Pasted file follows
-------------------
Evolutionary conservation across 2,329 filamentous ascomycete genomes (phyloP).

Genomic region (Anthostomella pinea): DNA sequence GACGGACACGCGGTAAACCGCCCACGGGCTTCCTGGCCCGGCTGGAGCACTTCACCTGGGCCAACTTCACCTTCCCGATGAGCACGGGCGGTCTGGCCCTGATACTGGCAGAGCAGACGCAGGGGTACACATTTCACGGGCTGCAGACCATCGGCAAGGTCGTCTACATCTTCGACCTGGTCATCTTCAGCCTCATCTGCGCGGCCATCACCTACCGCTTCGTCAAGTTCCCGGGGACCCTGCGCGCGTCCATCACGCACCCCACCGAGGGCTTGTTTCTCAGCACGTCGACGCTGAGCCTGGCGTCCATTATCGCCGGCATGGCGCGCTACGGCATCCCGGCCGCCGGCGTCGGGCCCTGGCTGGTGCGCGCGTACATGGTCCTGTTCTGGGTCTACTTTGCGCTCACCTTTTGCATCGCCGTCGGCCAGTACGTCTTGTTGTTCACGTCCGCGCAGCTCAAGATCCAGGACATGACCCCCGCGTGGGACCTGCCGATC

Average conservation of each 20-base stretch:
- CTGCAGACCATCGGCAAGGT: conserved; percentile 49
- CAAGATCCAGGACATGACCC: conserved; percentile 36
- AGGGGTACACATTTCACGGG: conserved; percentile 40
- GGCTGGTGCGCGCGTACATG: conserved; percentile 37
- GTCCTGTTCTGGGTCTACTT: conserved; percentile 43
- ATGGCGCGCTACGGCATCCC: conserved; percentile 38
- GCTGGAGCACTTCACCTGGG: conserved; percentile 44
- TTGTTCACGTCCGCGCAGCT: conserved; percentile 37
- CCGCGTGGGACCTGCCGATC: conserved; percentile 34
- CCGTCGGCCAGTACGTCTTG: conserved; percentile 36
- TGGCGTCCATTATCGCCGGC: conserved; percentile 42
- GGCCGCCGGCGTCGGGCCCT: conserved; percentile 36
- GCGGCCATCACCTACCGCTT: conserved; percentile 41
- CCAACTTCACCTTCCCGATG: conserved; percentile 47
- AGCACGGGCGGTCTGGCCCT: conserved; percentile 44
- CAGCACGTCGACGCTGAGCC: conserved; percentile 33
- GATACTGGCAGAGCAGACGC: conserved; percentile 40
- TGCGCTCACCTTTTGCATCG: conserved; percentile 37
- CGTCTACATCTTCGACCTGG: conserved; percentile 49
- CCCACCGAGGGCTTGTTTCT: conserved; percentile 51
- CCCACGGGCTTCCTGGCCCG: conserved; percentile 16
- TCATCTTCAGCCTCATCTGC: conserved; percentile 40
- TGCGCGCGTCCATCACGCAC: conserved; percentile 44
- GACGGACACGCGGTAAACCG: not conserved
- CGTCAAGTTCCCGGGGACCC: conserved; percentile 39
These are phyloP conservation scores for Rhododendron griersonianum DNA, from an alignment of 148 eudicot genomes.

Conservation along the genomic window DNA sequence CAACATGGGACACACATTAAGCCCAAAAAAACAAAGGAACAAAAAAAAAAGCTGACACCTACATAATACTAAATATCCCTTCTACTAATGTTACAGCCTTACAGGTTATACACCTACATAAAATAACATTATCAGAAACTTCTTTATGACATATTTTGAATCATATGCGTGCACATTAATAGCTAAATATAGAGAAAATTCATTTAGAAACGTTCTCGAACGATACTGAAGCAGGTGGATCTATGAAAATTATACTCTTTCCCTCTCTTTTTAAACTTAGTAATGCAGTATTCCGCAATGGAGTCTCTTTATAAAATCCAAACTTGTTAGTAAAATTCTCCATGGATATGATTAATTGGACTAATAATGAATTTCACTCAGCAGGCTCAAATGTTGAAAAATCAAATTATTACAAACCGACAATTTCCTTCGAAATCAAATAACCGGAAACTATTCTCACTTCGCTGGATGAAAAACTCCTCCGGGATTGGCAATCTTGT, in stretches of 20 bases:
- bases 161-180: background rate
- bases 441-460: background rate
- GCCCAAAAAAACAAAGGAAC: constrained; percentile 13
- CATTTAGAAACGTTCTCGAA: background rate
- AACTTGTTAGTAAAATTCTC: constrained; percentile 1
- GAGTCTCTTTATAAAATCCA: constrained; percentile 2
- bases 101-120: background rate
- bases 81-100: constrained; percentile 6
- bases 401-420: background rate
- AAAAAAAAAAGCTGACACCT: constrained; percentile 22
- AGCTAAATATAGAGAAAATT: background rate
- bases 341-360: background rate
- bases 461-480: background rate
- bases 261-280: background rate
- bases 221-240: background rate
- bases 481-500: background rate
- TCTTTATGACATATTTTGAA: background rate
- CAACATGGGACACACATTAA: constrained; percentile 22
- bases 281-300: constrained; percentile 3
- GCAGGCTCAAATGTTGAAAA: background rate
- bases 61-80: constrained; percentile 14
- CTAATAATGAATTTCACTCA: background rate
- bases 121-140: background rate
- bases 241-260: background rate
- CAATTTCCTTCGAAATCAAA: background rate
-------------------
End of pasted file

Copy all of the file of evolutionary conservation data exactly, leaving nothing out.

Evolutionary conservation across 2,329 filamentous ascomycete genomes (phyloP).

Genomic region (Anthostomella pinea): DNA sequence GACGGACACGCGGTAAACCGCCCACGGGCTTCCTGGCCCGGCTGGAGCACTTCACCTGGGCCAACTTCACCTTCCCGATGAGCACGGGCGGTCTGGCCCTGATACTGGCAGAGCAGACGCAGGGGTACACATTTCACGGGCTGCAGACCATCGGCAAGGTCGTCTACATCTTCGACCTGGTCATCTTCAGCCTCATCTGCGCGGCCATCACCTACCGCTTCGTCAAGTTCCCGGGGACCCTGCGCGCGTCCATCACGCACCCCACCGAGGGCTTGTTTCTCAGCACGTCGACGCTGAGCCTGGCGTCCATTATCGCCGGCATGGCGCGCTACGGCATCCCGGCCGCCGGCGTCGGGCCCTGGCTGGTGCGCGCGTACATGGTCCTGTTCTGGGTCTACTTTGCGCTCACCTTTTGCATCGCCGTCGGCCAGTACGTCTTGTTGTTCACGTCCGCGCAGCTCAAGATCCAGGACATGACCCCCGCGTGGGACCTGCCGATC

Average conservation of each 20-base stretch:
- CTGCAGACCATCGGCAAGGT: conserved; percentile 49
- CAAGATCCAGGACATGACCC: conserved; percentile 36
- AGGGGTACACATTTCACGGG: conserved; percentile 40
- GGCTGGTGCGCGCGTACATG: conserved; percentile 37
- GTCCTGTTCTGGGTCTACTT: conserved; percentile 43
- ATGGCGCGCTACGGCATCCC: conserved; percentile 38
- GCTGGAGCACTTCACCTGGG: conserved; percentile 44
- TTGTTCACGTCCGCGCAGCT: conserved; percentile 37
- CCGCGTGGGACCTGCCGATC: conserved; percentile 34
- CCGTCGGCCAGTACGTCTTG: conserved; percentile 36
- TGGCGTCCATTATCGCCGGC: conserved; percentile 42
- GGCCGCCGGCGTCGGGCCCT: conserved; percentile 36
- GCGGCCATCACCTACCGCTT: conserved; percentile 41
- CCAACTTCACCTTCCCGATG: conserved; percentile 47
- AGCACGGGCGGTCTGGCCCT: conserved; percentile 44
- CAGCACGTCGACGCTGAGCC: conserved; percentile 33
- GATACTGGCAGAGCAGACGC: conserved; percentile 40
- TGCGCTCACCTTTTGCATCG: conserved; percentile 37
- CGTCTACATCTTCGACCTGG: conserved; percentile 49
- CCCACCGAGGGCTTGTTTCT: conserved; percentile 51
- CCCACGGGCTTCCTGGCCCG: conserved; percentile 16
- TCATCTTCAGCCTCATCTGC: conserved; percentile 40
- TGCGCGCGTCCATCACGCAC: conserved; percentile 44
- GACGGACACGCGGTAAACCG: not conserved
- CGTCAAGTTCCCGGGGACCC: conserved; percentile 39
These are phyloP conservation scores for Rhododendron griersonianum DNA, from an alignment of 148 eudicot genomes.

Conservation along the genomic window DNA sequence CAACATGGGACACACATTAAGCCCAAAAAAACAAAGGAACAAAAAAAAAAGCTGACACCTACATAATACTAAATATCCCTTCTACTAATGTTACAGCCTTACAGGTTATACACCTACATAAAATAACATTATCAGAAACTTCTTTATGACATATTTTGAATCATATGCGTGCACATTAATAGCTAAATATAGAGAAAATTCATTTAGAAACGTTCTCGAACGATACTGAAGCAGGTGGATCTATGAAAATTATACTCTTTCCCTCTCTTTTTAAACTTAGTAATGCAGTATTCCGCAATGGAGTCTCTTTATAAAATCCAAACTTGTTAGTAAAATTCTCCATGGATATGATTAATTGGACTAATAATGAATTTCACTCAGCAGGCTCAAATGTTGAAAAATCAAATTATTACAAACCGACAATTTCCTTCGAAATCAAATAACCGGAAACTATTCTCACTTCGCTGGATGAAAAACTCCTCCGGGATTGGCAATCTTGT, in stretches of 20 bases:
- bases 161-180: background rate
- bases 441-460: background rate
- GCCCAAAAAAACAAAGGAAC: constrained; percentile 13
- CATTTAGAAACGTTCTCGAA: background rate
- AACTTGTTAGTAAAATTCTC: constrained; percentile 1
- GAGTCTCTTTATAAAATCCA: constrained; percentile 2
- bases 101-120: background rate
- bases 81-100: constrained; percentile 6
- bases 401-420: background rate
- AAAAAAAAAAGCTGACACCT: constrained; percentile 22
- AGCTAAATATAGAGAAAATT: background rate
- bases 341-360: background rate
- bases 461-480: background rate
- bases 261-280: background rate
- bases 221-240: background rate
- bases 481-500: background rate
- TCTTTATGACATATTTTGAA: background rate
- CAACATGGGACACACATTAA: constrained; percentile 22
- bases 281-300: constrained; percentile 3
- GCAGGCTCAAATGTTGAAAA: background rate
- bases 61-80: constrained; percentile 14
- CTAATAATGAATTTCACTCA: background rate
- bases 121-140: background rate
- bases 241-260: background rate
- CAATTTCCTTCGAAATCAAA: background rate